Full text: Wilkins, John: A discovery of a new world

1. When a Man is in the bottom of a deep
River, tho’ he have over him a multitude of
heavy Waters, yet he is not burdened with
the weight of them. And though another Bo-
dy, that ſhould be but of an equal Gravity,
with theſe Waters, when they are taken out,
would be heavy enough to preſs him to death; yet notwithſtanding whilſt they are in the
Channel, they do not in the leaſt manner cruſh
him with their Load. The reaſon is, becauſe
they are both in their right places; and ’tis
proper for the Man being the more condenſed
Body, to be lower than the Waters. or ra-
ther thus, becauſe the body of the Man does
more nearly agree with the Earth, in this affe-
ction, which is the ground of its attraction,
and therefore doth more ſtrongly attract it,
than the waters that are over it. Now, as in
ſuch a caſe, a body may loſe the Operation
of its Gravity, which is, to move, or to preſs
downwards: So may it likewiſe, when it is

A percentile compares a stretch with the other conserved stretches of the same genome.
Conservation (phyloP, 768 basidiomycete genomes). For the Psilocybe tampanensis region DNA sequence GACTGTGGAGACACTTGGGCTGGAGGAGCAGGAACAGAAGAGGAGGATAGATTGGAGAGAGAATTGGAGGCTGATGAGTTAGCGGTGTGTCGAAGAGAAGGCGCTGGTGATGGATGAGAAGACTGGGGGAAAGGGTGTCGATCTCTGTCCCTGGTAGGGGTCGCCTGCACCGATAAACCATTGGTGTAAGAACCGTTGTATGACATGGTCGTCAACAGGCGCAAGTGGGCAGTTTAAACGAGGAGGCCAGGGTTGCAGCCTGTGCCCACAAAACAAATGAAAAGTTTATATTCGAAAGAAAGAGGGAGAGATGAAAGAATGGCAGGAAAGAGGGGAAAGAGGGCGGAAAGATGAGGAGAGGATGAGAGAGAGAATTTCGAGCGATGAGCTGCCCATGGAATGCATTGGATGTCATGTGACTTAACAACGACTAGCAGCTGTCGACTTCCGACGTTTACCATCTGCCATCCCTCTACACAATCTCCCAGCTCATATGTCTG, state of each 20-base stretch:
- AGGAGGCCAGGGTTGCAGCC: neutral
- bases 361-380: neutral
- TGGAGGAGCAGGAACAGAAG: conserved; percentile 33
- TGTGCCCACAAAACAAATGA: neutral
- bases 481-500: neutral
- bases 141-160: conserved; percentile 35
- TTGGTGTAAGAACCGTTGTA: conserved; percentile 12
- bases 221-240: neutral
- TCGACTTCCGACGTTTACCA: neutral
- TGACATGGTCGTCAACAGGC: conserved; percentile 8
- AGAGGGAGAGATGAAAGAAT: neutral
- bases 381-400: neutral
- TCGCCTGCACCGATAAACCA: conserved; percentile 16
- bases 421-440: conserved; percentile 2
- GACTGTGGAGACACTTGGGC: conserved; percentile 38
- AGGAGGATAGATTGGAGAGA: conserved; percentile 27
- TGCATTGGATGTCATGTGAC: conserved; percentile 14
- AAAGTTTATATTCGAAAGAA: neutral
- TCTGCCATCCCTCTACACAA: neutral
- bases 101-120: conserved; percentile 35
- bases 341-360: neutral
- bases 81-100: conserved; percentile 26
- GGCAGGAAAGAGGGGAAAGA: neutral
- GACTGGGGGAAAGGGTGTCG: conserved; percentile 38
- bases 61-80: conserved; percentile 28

ſo far out of its place, that this attractive
Power cannot reach unto it.

’Tis a pretty Notion to this purpoſe, menti-
oned by Albertus de Saxonia, and out of him
by Francis Mendoca; that the Air is in ſome
part of it Navigable. And that upon this Sta-
tick Principle; any Braſs or Iron Veſſel (ſup-
poſe a Kettle) whoſe ſubſtance is much hea-
vier than that of the Water, yet being filled
with the lighter Air, it will ſwim upon it, and
not ſink. So ſuppoſe a Cup, or Wooden Veſ-
ſel, upon the outward borders of this Elemen-
tary Air, the Cavity of it being filled with
Fire, or rather Æthereal Air, it muſt neceſ-

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